It's not how you 'feel' towards someone that shows you love them. It is how you treat them, and that is with respect and decency. Is this love or hate?
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Absolutely Timeless
pgenco1 January 2006
Get Real is an excellent work and I highly recommend it! The content/subject matter is absolutely timeless. Main characters display an extremely realistic perspective of teen reactions to the situations that face them. Of course, the British "humour" only adds to the overall flavor of this particular flick. Linda and her comments and driving lessons give the work a uplifting life goes on kind of feel. All of the characters were very well developed and actors carefully selected. As far as the "coming of age" and "coming to terms with one's sexuality" films are concerned, this one really captures a realistic view. I would highly recommend it to any teen male who is questioning his identity, as well as to parents, teachers, and other adults who work with teens. It is not in any way pedantic nor does it preach to any topic. It is simply a very well developed and realistic film.
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This movie is awesome and definitely worth seeing. But you have to take it for what its worth. It IS an independent film.
tori_jean28 February 2005
This movie is awesome and definitely worth seeing. But you have to take it for what its worth. It IS an independent film. This film is awesome but you need to be in the right mindset and it surly isn't a Disney film. This film has such a wide range of emotions, one minute your happy for the characters and the next your angry. The acting is great and not to mentions the hot lead characters.(Ben has this face that makes your heart melt) The ending is perfect... well its not the Disney ending we all were hoping for but it fits well. You will want to watch this movie over and over again its so great. This is a movie everyone should see!!!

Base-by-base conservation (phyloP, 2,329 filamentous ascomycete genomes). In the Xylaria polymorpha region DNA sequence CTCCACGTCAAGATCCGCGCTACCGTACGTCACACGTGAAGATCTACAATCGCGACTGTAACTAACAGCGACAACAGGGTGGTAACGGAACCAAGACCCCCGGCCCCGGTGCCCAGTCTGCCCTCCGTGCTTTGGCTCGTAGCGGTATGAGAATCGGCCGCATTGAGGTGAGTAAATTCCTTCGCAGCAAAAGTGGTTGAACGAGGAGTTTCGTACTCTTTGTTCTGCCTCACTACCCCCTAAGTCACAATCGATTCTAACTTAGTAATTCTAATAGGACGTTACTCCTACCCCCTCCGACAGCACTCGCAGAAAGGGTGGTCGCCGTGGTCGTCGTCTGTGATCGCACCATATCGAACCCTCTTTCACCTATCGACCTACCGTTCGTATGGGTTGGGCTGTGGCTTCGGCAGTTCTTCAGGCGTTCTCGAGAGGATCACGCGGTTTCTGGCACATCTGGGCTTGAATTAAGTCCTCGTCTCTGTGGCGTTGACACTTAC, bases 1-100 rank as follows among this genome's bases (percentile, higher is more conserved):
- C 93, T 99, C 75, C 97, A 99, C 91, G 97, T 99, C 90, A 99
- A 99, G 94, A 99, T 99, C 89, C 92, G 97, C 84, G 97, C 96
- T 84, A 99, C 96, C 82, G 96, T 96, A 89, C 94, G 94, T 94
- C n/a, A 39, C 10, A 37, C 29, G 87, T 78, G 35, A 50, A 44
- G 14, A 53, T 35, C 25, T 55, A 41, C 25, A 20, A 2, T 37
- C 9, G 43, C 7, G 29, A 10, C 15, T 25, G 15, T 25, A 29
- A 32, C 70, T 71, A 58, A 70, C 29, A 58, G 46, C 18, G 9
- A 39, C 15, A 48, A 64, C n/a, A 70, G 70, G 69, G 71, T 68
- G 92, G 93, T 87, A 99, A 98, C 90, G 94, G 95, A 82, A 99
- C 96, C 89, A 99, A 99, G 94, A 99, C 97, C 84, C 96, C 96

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Sequel! Sequel! Sequel!
azlakhan23 April 2002
Warning: Spoilers
SPOILERS I discovered `Get Real' quite by a wonderful accident. While thumbing through a video guide looking for a review of the original 1960s `Get Carter' with Michael Caine, I stumbled upon the `Get Real' review. I promptly borrowed the film from my video club for a week and looked at it, end to end, 8 times. I was impressed by the marvellous performances of the actors and the charm of the storytelling. There's no point in further rehashing all the film's positives, which are quite well covered by other contributors here.

Like many others, I found the ending unsatisfying. It defies belief that Steven's catharsis over coming out in front of the whole school (itself not quite credible) is so liberating that he can just turn his back on John, whom he loves so deeply, and go off driving with Linda, completely inured against pain, with the radio blaring `Freedom!' in heavy-handed symbolism. Plus, what about John? Steven's hurts are given pride of place in the narrative. I agree, however, with `smeads00' below, who points out that it is John's experience which is the more harrowing because he has still not fully come to terms with his sexuality and proves himself capable of violence against Steven, whom he truly loves, to divert suspicion away from himself and to placate his homophobic buddies. That psychological conflict cries out for resolution. Though the narrative hints early on that John will opt for the safe and sure (Oxford, wife and kids), the very fact of his open friendship with Steven, after his initial paranoia, suggests a promising psychological evolution, of watching whose further development the viewer is cheated.